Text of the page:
The biggest fake review scams we discovered in our research also are some of the first we came across. The impetus for this blog in fact was a book by self-published Carolyn Arnold called Ties That Bind. The book was by far the worst book one of our member bloggers had ever read but was being praised to the heavens by reviewers on Amazon. Not just in a few reviews either, but in so many reviews it boggled the mind. In fact, all of Carolyn Arnold’s books were being similarly praised, though upon reading they were all terrible.
What we were able to determine with extensive sleuthing is that reviews largely were written by author friends of Carolyn Arnold. Friends that Carolyn Arnold frequently talked to on social media. Carolyn Arnold was so brazen about her unethical tactics she openly discussed them on social media. She even gave pointers to authors who want to commit similar acts.
We tracked the activities of Carolyn Arnold for some time and it led us to a large group of authors who were each others fans and reviewers. Tracking Carolyn Arnold led us to closed groups on various sites where Arnold and others traded tactics and made plans, such as for writing reviews of each others books on Amazon, rating each other on Goodreads, becoming each others fans on Goodreads, voting up favorable reviews, voting down or reporting unfavorable reviews.
Members also would get their friends and family members to review other members books. It’s how many of the members got hundreds of reviews.
Authors who reviewed Carol Arnold’s books and were members of these groups
Joanna Lee Doster
D A Graystone
J A Hunsinger
All these authors have dozens or hundreds of fake reviews too and will be discussed in future posts.
Based on social media posts we were able to identify friends that Carolyn Arnold engaged with frequently, who also wrote reviews and acted as her fan base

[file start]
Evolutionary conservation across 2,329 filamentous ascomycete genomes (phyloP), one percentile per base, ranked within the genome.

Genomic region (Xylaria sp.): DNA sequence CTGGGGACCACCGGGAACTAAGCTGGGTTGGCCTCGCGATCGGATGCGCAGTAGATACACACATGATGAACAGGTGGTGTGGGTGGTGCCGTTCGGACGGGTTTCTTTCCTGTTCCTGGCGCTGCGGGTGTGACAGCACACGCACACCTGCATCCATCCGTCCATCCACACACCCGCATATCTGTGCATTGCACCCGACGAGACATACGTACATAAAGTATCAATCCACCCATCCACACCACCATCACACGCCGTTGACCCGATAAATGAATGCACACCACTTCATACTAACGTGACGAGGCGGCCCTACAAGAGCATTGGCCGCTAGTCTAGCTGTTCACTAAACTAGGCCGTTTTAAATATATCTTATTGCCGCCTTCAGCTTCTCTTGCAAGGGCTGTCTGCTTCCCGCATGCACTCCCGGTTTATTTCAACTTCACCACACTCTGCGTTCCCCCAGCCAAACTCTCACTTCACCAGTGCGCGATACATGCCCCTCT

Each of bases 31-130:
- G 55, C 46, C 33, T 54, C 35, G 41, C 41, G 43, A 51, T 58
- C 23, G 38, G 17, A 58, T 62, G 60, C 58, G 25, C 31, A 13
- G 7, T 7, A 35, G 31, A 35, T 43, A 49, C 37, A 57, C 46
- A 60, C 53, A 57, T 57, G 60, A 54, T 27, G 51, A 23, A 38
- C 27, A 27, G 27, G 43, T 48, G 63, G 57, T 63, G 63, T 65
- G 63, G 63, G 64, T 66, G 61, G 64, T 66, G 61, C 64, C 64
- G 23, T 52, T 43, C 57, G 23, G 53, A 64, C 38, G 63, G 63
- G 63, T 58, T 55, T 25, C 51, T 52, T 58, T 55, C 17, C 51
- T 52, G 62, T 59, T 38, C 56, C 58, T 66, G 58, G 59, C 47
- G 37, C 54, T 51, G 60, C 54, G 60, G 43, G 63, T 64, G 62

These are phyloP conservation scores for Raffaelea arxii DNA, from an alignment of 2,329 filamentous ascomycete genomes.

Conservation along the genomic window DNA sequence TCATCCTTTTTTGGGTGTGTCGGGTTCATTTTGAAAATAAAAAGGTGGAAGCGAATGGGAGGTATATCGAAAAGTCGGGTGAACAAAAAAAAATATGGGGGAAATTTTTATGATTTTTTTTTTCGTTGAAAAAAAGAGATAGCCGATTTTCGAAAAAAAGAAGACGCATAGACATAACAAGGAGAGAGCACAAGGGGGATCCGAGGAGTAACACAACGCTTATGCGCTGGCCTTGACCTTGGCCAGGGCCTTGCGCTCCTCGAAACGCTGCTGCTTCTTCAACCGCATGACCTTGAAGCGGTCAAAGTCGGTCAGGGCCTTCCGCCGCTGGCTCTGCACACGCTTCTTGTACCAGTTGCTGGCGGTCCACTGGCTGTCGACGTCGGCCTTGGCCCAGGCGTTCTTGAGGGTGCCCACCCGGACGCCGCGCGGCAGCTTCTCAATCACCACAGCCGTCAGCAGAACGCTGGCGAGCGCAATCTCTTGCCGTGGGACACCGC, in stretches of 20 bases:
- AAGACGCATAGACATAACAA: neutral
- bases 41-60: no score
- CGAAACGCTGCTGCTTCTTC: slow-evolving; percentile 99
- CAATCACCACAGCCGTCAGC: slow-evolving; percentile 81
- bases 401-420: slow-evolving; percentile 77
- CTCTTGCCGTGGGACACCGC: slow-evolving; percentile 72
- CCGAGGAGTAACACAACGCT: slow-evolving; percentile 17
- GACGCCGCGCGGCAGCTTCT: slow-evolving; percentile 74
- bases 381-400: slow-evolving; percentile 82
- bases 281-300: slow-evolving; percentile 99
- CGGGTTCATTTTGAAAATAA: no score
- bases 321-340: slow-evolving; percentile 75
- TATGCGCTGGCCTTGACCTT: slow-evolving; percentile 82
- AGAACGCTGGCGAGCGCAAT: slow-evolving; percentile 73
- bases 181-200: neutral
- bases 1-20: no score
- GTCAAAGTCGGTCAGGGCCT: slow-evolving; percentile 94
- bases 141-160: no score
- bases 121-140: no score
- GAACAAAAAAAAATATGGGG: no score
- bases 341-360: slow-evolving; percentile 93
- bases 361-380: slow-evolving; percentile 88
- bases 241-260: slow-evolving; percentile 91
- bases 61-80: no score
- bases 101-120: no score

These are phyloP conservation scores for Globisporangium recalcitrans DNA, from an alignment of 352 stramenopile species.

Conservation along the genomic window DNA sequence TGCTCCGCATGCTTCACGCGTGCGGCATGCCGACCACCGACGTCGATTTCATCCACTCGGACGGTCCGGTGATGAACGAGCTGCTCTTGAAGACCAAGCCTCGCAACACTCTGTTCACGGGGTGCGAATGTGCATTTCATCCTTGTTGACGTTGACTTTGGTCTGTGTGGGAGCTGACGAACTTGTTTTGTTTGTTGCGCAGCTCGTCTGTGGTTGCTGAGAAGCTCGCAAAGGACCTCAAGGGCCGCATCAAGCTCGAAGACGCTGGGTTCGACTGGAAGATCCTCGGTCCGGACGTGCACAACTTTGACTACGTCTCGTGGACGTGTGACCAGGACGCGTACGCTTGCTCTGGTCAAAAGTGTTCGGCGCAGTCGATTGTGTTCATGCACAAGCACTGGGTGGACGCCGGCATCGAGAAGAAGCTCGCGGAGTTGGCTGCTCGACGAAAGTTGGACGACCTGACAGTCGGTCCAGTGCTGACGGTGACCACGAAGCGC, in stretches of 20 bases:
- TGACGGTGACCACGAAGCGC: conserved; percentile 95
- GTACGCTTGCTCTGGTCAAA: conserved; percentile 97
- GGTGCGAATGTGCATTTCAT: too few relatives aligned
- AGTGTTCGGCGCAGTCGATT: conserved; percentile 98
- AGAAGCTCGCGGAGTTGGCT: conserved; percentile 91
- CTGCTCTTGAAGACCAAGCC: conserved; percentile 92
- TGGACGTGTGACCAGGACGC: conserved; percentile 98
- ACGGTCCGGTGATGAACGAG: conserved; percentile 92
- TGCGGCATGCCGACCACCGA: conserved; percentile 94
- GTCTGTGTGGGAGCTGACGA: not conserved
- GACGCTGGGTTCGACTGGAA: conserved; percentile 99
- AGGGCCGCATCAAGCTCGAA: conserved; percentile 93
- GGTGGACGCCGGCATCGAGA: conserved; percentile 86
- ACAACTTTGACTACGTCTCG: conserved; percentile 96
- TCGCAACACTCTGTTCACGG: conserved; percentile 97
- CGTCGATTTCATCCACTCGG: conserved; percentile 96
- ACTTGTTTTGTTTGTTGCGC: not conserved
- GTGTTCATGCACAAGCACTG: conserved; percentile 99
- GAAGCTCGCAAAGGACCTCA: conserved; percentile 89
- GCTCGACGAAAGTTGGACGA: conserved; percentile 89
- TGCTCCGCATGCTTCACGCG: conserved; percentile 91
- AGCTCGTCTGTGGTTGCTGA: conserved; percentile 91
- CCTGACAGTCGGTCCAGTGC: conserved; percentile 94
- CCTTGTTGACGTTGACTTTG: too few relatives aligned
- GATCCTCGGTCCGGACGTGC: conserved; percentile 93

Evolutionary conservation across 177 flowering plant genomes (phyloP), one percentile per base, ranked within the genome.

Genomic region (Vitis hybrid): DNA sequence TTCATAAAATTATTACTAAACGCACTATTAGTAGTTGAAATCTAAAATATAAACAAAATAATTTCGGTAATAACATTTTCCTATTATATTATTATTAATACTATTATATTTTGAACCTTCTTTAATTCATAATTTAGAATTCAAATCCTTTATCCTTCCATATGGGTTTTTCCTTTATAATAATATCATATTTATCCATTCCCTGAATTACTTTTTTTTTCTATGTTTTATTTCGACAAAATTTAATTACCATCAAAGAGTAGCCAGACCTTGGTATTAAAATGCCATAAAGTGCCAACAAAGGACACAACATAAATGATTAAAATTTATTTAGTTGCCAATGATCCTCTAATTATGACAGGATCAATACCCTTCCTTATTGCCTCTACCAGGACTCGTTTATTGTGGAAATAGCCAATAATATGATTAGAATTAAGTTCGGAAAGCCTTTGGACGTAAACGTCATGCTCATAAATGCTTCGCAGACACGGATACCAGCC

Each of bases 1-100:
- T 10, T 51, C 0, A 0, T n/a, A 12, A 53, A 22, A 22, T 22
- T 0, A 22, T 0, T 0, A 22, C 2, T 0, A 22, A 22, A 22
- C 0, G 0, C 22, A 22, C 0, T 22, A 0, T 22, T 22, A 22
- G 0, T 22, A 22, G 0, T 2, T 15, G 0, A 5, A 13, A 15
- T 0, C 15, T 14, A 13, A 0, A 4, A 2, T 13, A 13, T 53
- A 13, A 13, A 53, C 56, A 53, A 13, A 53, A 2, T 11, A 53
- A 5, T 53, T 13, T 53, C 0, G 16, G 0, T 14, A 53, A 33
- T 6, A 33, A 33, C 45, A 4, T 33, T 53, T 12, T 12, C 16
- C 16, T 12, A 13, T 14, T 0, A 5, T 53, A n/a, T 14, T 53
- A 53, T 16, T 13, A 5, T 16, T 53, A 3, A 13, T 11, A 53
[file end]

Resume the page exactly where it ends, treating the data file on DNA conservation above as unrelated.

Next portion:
D L Atkinson
Based on our findings and tracking of Carolyn Arnold’s activities, we found the following on Amazon
124 of 143 reviews of Ties That Bind were fake, written by the authors friends, including the authors and friends listed above
61 of 68 reviews of Eleven were fake, written by the authors friends, including the authors and friends listed above
31 or 38 reviews of Justified were fake, written by the authors friends, including the authors and friends listed above
28 of 30 reviews of Sacrifice were fake, written by the authors friends, including the authors and friends listed above
29 of 32 reviews of Assassination of a Dignitary were fake, written by the authors friends, including the authors and friends listed above
5 of 5 reviews of Hart’s Choice were fake, written by the authors friends, including the authors and friends listed above
10 of 10 reviews of Rings of a Tree were fake, written by the authors friends, including the authors and friends listed above
We’ll have more on Carolyn Arnold, these authors, and fake reviews in upcoming articles.
Please don’t confuse the legitimate children’s author, Carolyn Arnold, with the self-published Carolyn Arnold. The children’s author Carolyn Arnold has written many successful books, over 100 in fact. The self-published Carolyn Arnold is the subject of this blog.
When we started our research into paid reviews, we severely underestimated how widespread the problem was. Paid reviews are on Amazon, Goodreads, Angie’s List, and elsewhere.
Paid reviews are reviews authors and others offering goods or services pay to receive. Payment can be in cash, goods or services. Paid reviews bought with cash are the most common. Less common are reviews bought with an exchange of goods and services. Often with paid reviews there is an unspoken understanding the purchased reviews will be supportive, even if somewhat critical.